NIH launches I-Corps pilot program
Life-science entrepreneurs in a pilot I-Corps course at the National Institutes of Health in Bethesda, Maryland, listen on the program's opening day to learn about its structure and how it's designed to get innovations from laboratory to commercialization quicker. [Photo credit: Courtesy of I-Corps@NIH]
The National Institutes of Health (NIH) has recently launched I-Corps @NIH, a pilot course designed to cut the time it takes for life-science innovations to move from laboratory to commercialization.
The pilot has received bipartisan support from Congress and the White House, and is driven by the National Cancer Institute’s Small Business Innovation Research Development Center, with oversight by Director Michael Weingarten and Andrew Kurtz, the center’s program director and team leader.
I-Corps @NIH is a unit of the National Science Foundation Innovation Corps (I-Corps), a boot camp of sorts that trains scientists in the same lean startup methods that other industries use to get products from the research phase to market. I-Corps has so far trained 400 teams of scientists from the NSF, DOE, and ARPA-E.
Keith McGreggor, director of VentureLab at Georgia Tech’s Enterprise Innovation Institute (EI2), was picked to be one of the professors in I-Corps @NIH.
McGreggor, a successful entrepreneur who has co-founded or founded six software companies, was a perfect choice to be one of the program teachers, said startup expert Steve Blank, architect of the I-Corps @NIH curriculum and one of the program’s lead instructors. The I-Corps curriculum is modeled after the Lean LaunchPad class Blank developed at Stanford University.
“Keith is probably the best model of someone who gets technology and shares the passion of how we do commercialization,” Blank said.
Indeed, VentureLab’s sole mission is to help Georgia Tech researchers, faculty, staff and students build and create startup companies based on their research.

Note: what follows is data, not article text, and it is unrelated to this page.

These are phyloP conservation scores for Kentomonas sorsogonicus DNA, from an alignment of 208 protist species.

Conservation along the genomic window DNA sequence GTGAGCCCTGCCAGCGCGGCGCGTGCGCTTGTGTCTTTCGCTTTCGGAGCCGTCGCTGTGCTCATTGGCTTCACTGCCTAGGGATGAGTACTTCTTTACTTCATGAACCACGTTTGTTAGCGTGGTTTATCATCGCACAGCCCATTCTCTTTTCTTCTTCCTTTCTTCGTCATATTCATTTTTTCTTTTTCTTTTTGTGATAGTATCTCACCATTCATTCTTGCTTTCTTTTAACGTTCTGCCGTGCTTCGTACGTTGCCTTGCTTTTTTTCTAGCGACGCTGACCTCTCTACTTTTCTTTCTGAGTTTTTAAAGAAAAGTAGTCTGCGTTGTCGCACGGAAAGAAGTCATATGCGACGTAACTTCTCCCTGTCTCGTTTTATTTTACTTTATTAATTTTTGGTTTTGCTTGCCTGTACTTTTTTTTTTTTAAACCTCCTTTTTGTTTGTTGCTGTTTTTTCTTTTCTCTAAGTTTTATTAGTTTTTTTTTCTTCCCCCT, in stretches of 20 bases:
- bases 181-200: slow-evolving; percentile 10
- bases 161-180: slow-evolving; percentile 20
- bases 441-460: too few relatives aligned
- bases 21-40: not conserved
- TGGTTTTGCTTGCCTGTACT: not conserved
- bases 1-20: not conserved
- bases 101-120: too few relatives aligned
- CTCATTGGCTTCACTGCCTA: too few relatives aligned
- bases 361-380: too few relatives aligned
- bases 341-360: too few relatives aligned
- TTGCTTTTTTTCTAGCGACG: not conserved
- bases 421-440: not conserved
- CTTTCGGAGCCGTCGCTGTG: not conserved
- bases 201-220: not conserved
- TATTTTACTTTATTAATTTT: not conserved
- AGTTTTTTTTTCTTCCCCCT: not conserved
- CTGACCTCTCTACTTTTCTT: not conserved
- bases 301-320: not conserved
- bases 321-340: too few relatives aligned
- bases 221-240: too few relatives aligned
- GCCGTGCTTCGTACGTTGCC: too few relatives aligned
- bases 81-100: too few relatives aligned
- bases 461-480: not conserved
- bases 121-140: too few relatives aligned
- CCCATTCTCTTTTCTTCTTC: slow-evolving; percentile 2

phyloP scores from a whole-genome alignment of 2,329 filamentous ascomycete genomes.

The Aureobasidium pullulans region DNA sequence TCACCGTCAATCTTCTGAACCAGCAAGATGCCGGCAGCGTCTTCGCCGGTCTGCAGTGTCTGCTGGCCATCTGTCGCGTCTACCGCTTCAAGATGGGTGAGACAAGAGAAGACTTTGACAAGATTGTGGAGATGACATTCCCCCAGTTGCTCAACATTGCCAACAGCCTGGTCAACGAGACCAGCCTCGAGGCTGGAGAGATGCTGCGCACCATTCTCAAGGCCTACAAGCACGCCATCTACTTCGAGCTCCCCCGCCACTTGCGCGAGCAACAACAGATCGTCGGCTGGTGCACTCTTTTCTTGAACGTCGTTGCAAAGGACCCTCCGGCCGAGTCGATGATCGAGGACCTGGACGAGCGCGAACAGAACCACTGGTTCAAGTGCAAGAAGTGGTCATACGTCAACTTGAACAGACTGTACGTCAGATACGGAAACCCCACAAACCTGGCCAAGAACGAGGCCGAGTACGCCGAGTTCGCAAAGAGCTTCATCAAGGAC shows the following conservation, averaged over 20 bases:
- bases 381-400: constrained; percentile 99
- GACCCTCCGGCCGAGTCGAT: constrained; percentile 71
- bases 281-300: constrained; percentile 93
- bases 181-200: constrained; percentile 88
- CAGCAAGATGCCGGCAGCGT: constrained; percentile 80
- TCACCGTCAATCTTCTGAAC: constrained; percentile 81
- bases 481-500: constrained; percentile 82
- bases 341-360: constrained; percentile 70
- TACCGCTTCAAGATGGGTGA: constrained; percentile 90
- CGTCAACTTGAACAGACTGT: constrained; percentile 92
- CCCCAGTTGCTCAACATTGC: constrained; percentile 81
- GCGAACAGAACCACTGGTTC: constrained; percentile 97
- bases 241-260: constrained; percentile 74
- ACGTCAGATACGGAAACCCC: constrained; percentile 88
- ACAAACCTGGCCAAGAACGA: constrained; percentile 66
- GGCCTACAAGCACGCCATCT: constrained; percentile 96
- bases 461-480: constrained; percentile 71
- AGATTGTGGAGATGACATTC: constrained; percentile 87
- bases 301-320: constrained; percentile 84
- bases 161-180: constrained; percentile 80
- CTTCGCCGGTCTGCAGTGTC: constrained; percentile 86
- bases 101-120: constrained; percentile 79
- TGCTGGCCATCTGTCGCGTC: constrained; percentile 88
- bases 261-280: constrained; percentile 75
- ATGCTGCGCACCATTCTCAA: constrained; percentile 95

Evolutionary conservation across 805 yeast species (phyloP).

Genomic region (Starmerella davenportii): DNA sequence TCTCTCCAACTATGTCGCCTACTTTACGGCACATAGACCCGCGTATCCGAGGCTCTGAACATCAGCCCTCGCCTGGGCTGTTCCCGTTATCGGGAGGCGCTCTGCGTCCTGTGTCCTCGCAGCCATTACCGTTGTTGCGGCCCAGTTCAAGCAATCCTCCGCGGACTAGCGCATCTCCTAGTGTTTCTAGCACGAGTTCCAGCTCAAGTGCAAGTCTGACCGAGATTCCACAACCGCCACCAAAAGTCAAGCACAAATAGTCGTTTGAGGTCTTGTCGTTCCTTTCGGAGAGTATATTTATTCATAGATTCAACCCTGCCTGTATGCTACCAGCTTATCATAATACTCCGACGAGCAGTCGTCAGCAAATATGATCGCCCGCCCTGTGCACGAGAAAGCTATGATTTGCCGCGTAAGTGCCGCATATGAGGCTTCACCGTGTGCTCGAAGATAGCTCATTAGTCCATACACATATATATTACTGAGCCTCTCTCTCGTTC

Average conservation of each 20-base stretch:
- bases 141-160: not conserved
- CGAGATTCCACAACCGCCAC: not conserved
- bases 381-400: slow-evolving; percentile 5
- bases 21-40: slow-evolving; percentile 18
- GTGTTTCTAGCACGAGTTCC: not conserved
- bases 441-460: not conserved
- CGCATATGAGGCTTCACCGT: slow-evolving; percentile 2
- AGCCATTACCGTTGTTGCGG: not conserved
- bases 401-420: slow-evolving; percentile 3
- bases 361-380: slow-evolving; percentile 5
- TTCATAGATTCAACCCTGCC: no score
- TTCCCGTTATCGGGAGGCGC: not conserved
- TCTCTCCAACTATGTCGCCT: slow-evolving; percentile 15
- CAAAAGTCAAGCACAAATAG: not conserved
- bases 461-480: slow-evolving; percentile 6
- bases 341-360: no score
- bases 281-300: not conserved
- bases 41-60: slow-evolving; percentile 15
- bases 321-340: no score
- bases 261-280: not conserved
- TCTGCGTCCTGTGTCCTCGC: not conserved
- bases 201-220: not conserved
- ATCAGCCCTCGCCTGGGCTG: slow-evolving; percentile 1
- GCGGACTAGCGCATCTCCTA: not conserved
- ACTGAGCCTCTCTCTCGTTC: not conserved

And Tech was one of the original universities selected by the National Science Foundation in 2012 as a founding network node for the I-Corps program, which trains scientific researchers on how product opportunities can spin out of their academic findings.
With this new pilot course at NIH, which launched Oct. 6 and runs through December in Bethesda, Maryland, the goal is to do the same in the life sciences sector as in other science-related research disciplines.
A total of 21 teams are participating in this pilot, which specifically targets life science startups in therapeutics, diagnostics and medical devices.
“There is a big difference between making the science ready and whether or not you have a good business,” Blank said. This makes Tech a critical component, because it has an established record of programs that successfully spin out companies from research.
“This is the language of how to build a company,” he said. “Georgia Tech’s contribution in training and commercialization of the life sciences is enormous.”
The key goals of the course are to have the scientists learn how to:
• Assess intellectual property rights needs and regulatory risk before the design and build phase.
• Define clinical utility before spending huge sums of capital.
• Understand who their primary and tertiary customers are and the sales and marketing requirements needed for eventual commercialization.
• Identify different financing vehicles before they are needed.
One change under the NIH adoption of I-Corps, McGreggor said, is that teams can apply for direct NSF-funding if they complete I-Corps training through one of the NSF nodes – Tech’s included — that provide training in Georgia and across the Southeast.
“If a team goes through our regional training — even if that team has never had any NSF backing — because they’ve gone through our regional training, they can use our node-NSF to let them apply for the NSF I-Corps program itself,” McGreggor said.
“It’s actually a big deal because it lets students from Auburn, for example, go through a regional training, or a team from a school that doesn’t have a lot of NSF funding go through a regional training and then be able to apply for funding.”
Keith McGreggor, director of VentureLab at Georgia Tech's Enterprise Innovation Institute, discusses customer discovery in a presentation at the Georgia Tech Manufacturing Institute on Oct. 13, 2014. McGreggor was recently selected to teach scientist-entrepreneurs on commercializing their innovations faster in a pilot program the National Institutes of Health launched this month. [Photo credit: Péralte C. Paul]